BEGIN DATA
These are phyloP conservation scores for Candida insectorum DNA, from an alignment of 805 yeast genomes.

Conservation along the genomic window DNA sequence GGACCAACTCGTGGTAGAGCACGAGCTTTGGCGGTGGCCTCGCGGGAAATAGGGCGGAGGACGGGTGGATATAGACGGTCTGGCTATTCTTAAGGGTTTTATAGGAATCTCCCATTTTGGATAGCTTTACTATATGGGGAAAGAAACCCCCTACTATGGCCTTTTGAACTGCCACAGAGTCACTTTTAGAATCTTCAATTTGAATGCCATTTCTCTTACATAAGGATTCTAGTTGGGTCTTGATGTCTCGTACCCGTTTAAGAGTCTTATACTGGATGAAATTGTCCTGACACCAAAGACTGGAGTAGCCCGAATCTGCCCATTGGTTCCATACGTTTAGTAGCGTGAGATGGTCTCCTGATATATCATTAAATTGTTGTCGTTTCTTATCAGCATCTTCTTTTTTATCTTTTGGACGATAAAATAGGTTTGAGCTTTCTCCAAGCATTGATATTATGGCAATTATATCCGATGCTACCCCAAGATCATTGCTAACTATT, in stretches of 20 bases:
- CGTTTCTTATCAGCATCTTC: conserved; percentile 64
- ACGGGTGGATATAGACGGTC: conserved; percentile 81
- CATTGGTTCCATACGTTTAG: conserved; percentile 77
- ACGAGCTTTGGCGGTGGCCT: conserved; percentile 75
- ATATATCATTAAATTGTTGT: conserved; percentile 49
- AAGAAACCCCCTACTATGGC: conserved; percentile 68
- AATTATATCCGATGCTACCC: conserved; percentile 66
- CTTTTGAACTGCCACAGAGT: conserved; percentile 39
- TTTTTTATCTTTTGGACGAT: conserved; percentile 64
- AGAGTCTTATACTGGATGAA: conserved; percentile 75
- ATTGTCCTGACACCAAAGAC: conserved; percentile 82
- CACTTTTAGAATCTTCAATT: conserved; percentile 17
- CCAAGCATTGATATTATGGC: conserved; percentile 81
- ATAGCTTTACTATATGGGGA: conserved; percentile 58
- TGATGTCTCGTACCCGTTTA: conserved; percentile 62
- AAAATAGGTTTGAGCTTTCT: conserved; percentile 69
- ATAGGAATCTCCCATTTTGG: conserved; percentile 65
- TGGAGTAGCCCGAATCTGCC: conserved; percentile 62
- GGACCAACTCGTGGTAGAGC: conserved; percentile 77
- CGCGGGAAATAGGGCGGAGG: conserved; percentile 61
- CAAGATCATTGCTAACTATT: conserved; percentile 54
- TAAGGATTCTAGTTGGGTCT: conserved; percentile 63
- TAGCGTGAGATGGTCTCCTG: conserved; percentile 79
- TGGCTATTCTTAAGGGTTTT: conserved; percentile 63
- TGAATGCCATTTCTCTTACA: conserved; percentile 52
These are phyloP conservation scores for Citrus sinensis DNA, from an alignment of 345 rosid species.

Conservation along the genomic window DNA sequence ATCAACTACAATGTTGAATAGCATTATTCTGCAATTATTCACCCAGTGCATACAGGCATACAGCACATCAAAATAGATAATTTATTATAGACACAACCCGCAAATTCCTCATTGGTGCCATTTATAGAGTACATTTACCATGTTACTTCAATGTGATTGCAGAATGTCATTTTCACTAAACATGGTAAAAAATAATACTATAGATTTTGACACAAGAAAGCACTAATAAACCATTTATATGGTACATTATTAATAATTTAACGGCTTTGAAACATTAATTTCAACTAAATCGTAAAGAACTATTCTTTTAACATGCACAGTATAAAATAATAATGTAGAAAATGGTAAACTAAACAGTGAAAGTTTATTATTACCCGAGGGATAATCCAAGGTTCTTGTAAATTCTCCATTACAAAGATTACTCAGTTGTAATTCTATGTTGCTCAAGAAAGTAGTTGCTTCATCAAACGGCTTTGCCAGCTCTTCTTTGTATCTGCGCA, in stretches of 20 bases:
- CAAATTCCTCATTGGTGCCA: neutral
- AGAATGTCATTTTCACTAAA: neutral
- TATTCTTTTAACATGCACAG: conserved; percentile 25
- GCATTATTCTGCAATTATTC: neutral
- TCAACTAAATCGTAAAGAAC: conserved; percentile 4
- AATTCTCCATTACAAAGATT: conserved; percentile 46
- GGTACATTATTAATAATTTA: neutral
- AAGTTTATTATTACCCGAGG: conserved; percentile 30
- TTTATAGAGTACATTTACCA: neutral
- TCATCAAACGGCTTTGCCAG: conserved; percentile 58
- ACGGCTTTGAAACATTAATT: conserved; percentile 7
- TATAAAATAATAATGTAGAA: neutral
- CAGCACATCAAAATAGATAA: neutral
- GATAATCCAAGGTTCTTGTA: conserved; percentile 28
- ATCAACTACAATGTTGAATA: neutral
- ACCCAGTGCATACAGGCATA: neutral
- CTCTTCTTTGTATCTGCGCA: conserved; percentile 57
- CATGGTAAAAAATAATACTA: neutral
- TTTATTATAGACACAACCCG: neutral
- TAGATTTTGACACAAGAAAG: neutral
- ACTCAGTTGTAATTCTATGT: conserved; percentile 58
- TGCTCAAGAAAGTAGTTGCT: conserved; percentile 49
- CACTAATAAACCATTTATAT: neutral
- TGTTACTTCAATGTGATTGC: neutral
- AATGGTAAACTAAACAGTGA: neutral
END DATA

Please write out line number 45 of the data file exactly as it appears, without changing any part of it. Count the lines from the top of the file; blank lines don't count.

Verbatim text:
- ACCCAGTGCATACAGGCATA: neutral